Using Herbs and Spices


Broccoli

About Broccoli

Broccoli Nutritional Profile

 

Energy value (calories per serving): Low

Protein: High

Fat: Low

Saturated fat: Low

Cholesterol: None

Carbohydrates: Moderate

Fiber: Very high

Sodium: Low

Major vitamin contribution: Vitamin A, folate, vitamin C

Major mineral contribution: Calcium

 

About the Nutrients in Broccoli

 

Broccoli is very high-fiber food, an excellent source of vitamin A, the B vitamin folate, and vitamin C. It also has some vitamin E and vitamin K, the blood-clotting vitamin manufactured primarily by bacteria living in our intestinal tract.

 

One fresh, cooked broccoli spear has 5 g dietary fiber, 2,500 IU vitamin A (50 percent of the RDA for a man, 63 percent of the RDA for a woman), 90 mcg folate (45 percent of the RDA for a man, 50 percent of the RDA for a woman), and 134 mg vitamin C (220 percent of the RDA for an adult).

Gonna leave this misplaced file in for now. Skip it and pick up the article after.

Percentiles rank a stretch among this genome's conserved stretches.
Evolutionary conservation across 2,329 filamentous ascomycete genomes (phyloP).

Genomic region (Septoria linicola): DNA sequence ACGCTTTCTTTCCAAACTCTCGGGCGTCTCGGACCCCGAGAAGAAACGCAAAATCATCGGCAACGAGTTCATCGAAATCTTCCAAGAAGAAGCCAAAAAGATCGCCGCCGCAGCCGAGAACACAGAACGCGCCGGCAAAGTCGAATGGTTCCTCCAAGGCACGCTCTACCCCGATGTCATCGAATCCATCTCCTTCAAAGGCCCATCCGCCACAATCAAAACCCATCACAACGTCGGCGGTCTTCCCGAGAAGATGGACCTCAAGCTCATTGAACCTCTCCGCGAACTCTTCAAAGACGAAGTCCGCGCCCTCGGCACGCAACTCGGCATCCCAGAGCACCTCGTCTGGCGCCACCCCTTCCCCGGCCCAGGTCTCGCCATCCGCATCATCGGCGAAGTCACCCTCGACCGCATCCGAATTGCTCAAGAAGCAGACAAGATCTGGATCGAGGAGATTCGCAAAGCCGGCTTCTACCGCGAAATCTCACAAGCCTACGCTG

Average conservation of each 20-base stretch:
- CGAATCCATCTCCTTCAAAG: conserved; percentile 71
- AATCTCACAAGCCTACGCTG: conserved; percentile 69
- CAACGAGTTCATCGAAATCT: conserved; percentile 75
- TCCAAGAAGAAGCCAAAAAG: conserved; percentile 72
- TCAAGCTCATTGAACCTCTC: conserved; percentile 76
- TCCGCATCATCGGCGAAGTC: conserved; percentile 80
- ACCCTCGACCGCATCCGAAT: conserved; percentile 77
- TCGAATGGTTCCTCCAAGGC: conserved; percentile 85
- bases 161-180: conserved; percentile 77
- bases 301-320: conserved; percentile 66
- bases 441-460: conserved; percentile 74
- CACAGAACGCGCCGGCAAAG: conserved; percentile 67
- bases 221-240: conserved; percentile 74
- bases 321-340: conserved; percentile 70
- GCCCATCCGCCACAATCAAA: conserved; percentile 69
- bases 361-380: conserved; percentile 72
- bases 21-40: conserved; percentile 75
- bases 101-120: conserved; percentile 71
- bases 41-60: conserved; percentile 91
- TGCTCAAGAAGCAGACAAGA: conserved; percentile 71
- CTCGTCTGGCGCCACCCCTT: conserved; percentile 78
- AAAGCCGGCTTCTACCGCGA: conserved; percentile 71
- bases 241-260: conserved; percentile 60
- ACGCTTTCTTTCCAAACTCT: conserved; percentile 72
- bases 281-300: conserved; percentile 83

The Most Nutritious Way to Serve Broccoli

 

Raw. Studies at the USDA Agricultural Research Center in Beltsville, Maryland, show that raw broccoli has up to 40 percent more vitamin C than broccoli that has been cooked or frozen.

 

Diets That May Restrict or Exclude Broccoli

 

Anti-flatulence diet

Low-fiber diet

 

Buying Broccoli

 

Look for: Broccoli with tightly closed buds. The stalk, leaves, and florets should be fresh, firm, and brightly colored. Broccoli is usually green; some varieties are tinged with purple.

 

Avoid: Broccoli with woody stalk or florets that are open or turning yellow. When the green chlorophyll pigments fade enough to let the yellow carotenoids underneath show through, the buds are about to bloom and the broccoli is past its prime.

 

Storing Broccoli

 

Pack broccoli in a plastic bag and store it in the refrigerator or in the vegetable crisper to protect its vitamin C. At 32 F, fresh broccoli can hold onto its vitamin C for as long as two weeks. Keep broccoli out of the light; like heat, light destroys vitamin C.


More Cooking Guide